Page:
For some reason, it seems to be a well-kept secret that public networks are not exactly secure. Just about anywhere you may go in a given day – coffee shops, libraries, shopping malls, office buildings, your hotel – there’s a network just waiting for your device to join it. Convenient? Sure. But from a security standpoint, this is not a good thing.
Try telling that to a convenience-driven society that’s grown quite used to shopping, checking its email, dating, doing its banking, and chatting on social media, whenever and wherever it wants to. Despite the publicity given to data theft and identity theft, many if not most people don’t change their online behavior on vulnerable public networks, or even take advantage of even basic protective measures.
A recent article in Harvard Business Review outlined the range of threats to public wifi users’ security, describing some of the common tricks the “bad guys” use to gain access to sensitive user information. For anyone who values the integrity of their financial information or private emails, it should be pretty scary reading.
The truth is that it should be pretty scary to companies, too. In my role as Help Desk Manager at Red Level, I’ve got a front row seat to the havoc that a data thief can cause, both to individual users and the companies who employ them. The unfortunate truth is that the weakest links in a company’s information security chain are the people who work in it.
In a culture where people bring their own devices to the office or work remotely from Starbucks, it can be very difficult to ensure that your company’s sensitive information isn’t being snagged by some cybercriminal along with your employees’ own data. The firewalls, monitoring systems and other protective measures you maintain onsite can’t do much to help you if your employees are putting your data at risk offsite, or on their own insecure devices.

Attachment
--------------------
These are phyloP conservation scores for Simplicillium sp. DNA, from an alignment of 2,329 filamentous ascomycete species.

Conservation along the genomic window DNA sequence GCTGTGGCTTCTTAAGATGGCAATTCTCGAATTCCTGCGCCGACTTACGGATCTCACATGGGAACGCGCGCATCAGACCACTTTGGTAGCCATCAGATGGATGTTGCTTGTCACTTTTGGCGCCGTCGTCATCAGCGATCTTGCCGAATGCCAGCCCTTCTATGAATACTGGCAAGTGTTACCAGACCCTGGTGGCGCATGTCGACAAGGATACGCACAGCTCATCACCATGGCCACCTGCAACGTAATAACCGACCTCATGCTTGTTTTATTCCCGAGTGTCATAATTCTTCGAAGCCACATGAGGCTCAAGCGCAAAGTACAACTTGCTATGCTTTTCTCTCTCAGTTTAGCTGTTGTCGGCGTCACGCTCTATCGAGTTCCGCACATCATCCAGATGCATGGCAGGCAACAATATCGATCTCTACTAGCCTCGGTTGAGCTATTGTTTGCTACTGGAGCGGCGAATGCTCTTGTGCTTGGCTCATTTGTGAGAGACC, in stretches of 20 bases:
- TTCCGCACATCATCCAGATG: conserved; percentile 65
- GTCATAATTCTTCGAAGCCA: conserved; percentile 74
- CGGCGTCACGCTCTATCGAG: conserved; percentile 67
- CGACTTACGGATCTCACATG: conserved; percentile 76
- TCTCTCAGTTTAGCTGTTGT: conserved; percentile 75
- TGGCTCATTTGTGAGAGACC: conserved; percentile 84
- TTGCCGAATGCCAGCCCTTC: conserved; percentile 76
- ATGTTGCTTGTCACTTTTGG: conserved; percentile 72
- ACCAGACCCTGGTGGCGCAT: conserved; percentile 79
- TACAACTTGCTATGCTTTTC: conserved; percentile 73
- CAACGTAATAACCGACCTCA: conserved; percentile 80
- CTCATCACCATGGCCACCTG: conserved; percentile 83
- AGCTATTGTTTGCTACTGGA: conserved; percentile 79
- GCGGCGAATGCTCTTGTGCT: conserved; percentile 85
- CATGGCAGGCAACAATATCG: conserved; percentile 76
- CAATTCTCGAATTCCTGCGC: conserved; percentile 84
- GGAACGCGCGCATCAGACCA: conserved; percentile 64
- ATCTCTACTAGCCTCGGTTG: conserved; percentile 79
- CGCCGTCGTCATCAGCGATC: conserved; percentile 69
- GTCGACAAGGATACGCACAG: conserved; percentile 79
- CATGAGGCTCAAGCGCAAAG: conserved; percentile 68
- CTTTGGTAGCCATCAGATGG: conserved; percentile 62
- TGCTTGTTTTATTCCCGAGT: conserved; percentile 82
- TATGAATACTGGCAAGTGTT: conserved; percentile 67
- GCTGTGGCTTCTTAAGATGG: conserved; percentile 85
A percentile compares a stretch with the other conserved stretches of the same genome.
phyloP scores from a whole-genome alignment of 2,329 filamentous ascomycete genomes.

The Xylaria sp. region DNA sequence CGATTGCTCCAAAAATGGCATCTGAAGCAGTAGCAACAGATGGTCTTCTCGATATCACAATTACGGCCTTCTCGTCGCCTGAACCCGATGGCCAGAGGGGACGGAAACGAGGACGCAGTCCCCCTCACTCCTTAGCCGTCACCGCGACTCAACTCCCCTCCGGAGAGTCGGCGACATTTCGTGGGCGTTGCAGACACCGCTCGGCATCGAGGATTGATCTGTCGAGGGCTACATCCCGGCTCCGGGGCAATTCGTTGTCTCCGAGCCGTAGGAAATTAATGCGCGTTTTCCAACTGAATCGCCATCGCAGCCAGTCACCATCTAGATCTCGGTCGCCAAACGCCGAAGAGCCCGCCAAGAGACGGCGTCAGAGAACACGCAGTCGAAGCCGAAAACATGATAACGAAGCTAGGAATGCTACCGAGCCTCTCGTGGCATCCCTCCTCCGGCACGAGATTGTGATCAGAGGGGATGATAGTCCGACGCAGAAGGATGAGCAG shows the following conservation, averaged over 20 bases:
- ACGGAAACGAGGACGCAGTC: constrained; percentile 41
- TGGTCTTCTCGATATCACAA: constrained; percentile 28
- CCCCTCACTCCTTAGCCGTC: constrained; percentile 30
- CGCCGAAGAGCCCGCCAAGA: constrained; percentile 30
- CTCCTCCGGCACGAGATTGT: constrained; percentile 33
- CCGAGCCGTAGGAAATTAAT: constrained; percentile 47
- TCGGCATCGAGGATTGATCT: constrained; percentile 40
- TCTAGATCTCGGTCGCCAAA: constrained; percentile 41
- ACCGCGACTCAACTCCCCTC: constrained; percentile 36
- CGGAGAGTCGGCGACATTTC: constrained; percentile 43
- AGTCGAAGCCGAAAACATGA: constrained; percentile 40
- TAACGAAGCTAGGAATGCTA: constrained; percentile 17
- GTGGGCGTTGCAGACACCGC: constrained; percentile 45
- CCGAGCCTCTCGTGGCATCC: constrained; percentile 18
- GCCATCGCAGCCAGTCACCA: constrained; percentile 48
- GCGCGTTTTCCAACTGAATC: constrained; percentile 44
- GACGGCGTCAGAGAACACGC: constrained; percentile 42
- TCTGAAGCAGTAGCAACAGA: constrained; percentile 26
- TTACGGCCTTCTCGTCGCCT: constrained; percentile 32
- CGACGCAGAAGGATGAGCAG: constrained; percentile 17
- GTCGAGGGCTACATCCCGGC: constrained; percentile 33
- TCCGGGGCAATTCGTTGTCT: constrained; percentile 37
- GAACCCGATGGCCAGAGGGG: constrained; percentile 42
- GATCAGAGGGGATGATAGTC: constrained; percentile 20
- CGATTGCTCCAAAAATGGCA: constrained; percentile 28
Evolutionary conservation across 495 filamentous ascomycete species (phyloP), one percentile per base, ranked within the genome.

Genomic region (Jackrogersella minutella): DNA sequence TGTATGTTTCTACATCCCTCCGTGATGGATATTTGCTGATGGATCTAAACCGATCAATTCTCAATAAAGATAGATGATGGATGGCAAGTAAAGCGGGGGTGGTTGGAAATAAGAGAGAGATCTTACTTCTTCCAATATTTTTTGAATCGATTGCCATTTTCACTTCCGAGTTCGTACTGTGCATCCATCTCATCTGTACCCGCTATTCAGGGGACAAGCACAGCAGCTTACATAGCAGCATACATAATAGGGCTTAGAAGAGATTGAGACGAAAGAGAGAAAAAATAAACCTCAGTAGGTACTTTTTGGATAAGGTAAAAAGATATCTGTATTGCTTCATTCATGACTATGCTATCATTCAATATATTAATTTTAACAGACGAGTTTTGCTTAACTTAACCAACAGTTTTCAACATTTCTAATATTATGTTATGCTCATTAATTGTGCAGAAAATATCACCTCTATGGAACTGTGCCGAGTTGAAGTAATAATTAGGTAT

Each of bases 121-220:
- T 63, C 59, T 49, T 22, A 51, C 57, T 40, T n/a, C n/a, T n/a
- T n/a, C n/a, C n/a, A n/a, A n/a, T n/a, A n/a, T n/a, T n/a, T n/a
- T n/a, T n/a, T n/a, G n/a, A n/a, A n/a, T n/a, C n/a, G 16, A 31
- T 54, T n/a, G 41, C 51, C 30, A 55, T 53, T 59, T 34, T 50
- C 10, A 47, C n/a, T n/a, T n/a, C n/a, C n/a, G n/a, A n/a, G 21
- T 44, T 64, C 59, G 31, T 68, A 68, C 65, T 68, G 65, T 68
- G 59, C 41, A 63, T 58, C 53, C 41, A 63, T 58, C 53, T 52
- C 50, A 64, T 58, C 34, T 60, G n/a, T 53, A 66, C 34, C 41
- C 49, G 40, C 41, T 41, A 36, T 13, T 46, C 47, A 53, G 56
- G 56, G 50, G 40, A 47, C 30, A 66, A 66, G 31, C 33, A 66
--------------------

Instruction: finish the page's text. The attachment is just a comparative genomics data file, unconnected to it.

Are you getting more than you bargained for when you join a free network?
Fortunately, you have some options that can help you to safeguard company data (and provide some protection to employees at the same time). If your company doesn’t have a VPN (virtual private network) established, set one up – and make sure that company servers and email systems can’t be accessed from remote sites without it. At the same time, talk to your IT provider about establishing two-factor authentication to help make sure that users are authorized.
The next step is probably the most difficult, but also the most important: strengthen your security chain’s weakest link by educating employees of the risks they face personally and those they pose to the company through careless use of public networks. Not just a memo, or a cursory warning – a detailed, in-depth education covering the steps they need to take to connect and communicate safely, using both the systems you’ve established and their own common sense.
It’s a vital, valuable lesson: By getting employees to think past their ingrained habits and eagerness to connect anywhere for the sake of convenience, you can take an important step towards protecting your important data. Just as importantly, you can provide your company and your team with an extra benefit ‑ the peace of mind that comes from keeping Wi-Spies at bay.
Need help securing your network? Red Level is here to help. Call 248-812-8200 and talk to one of our network security and mobile security experts.